In Ireland, private companies are required to maintain a minute book and certain statutory registers. These records are usually kept at the company’s registered office address and the task of updating and maintaining the registers belongs to the company secretary.
Section 216 of the Companies Act 2014 provides that the following statutory registers are to be maintained:-
• Register of Directors and Secretaries;
• Register of Directors’ and Secretaries’ Interests;
• Register of Members;
• Register of the Instruments which Create Charges;
• Book of Directors’ Interests in Contracts with the Company.
Location Of Registers
The Registers must be kept at:-
• The registered office of the company;
• The company’s principal place of business within Ireland; or
• Another place within Ireland.
If the registers are not kept at the registered office address, the company must notify the Companies Registration Office of the location and any changes in that location.
Other registers usually maintained by private companies include:
• Register of Allotments;
• Register of Transfers;
• Register of Sealings; and
• Register of Charges.
The Minute Book
The minutes of a meeting are a written record of the business transacted and of the decisions reached at the meeting. Sections 166 and 199 of the Companies Act 2014 require every company to enter written resolutions and minutes of general meetings and director meetings in their minute book.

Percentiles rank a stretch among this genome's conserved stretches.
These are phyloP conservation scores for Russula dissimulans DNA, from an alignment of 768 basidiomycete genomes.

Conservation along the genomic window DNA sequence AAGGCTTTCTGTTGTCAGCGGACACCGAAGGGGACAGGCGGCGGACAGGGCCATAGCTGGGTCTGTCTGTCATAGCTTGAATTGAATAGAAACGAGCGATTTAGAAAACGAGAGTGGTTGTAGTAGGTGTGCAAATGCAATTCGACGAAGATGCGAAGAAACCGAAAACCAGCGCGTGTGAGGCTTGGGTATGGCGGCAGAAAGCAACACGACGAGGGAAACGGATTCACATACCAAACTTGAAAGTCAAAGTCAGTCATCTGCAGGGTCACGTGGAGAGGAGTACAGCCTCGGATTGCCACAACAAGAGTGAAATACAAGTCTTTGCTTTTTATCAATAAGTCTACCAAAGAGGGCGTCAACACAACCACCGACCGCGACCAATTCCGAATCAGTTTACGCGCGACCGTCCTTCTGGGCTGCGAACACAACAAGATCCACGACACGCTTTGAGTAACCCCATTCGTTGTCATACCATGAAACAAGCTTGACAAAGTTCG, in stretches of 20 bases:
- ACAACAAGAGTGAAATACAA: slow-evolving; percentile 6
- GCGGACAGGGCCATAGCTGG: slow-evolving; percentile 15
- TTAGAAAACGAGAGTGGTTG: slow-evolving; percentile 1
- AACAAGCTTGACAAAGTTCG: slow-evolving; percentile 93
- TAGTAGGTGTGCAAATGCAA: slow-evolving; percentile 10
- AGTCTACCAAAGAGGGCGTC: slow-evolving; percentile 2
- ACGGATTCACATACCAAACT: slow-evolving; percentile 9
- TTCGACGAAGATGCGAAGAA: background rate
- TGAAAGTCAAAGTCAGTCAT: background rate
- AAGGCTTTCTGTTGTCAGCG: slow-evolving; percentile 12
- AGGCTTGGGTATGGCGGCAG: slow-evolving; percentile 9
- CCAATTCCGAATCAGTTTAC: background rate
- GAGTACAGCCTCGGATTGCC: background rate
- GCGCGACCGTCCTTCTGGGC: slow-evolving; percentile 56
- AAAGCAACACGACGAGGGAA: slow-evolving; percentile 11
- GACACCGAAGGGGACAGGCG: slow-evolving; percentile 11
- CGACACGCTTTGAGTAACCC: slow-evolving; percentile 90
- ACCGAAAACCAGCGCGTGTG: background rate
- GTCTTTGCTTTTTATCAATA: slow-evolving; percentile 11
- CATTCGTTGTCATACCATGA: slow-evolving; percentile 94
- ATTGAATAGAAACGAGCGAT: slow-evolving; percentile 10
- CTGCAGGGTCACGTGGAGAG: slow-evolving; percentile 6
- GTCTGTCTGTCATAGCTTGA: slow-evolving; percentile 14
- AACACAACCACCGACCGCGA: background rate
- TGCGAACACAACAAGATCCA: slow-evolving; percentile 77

Inspection Of The Minute Book & Registers
The company’s directors and auditors have the right to inspect all board and committee minutes at any time. Shareholders of a company have the right to inspect the statutory registers of a company and these should be made available to view during business hours. However, with regards to minutes, shareholders are only entitled to inspect minutes of general meetings of the company.
The Director of Corporate Enforcement can request, without notice, that a company produce the minutes of director's meetings. Upon payment of the relevant fee, non-members can inspect the Register of Directors and Secretaries; the Register of Directors’ and Secretaries’ Interests and the Register of Members. However, any creditor of a company can also inspect copies of the instruments creating charges for free.
Consequences Of Not Adequately Maintaining The Statutory Registers & Minute Books
The statutory registers and minute books of a company are very important records. Failure to maintain these records is an offence and companies with insufficient records are in breach of the Companies Act 2014. It is usually a duty delegated to the company secretary to update and maintain the registers. However, all officers of a company should be aware of the obligations and ensure that the company is fully compliant with the law.
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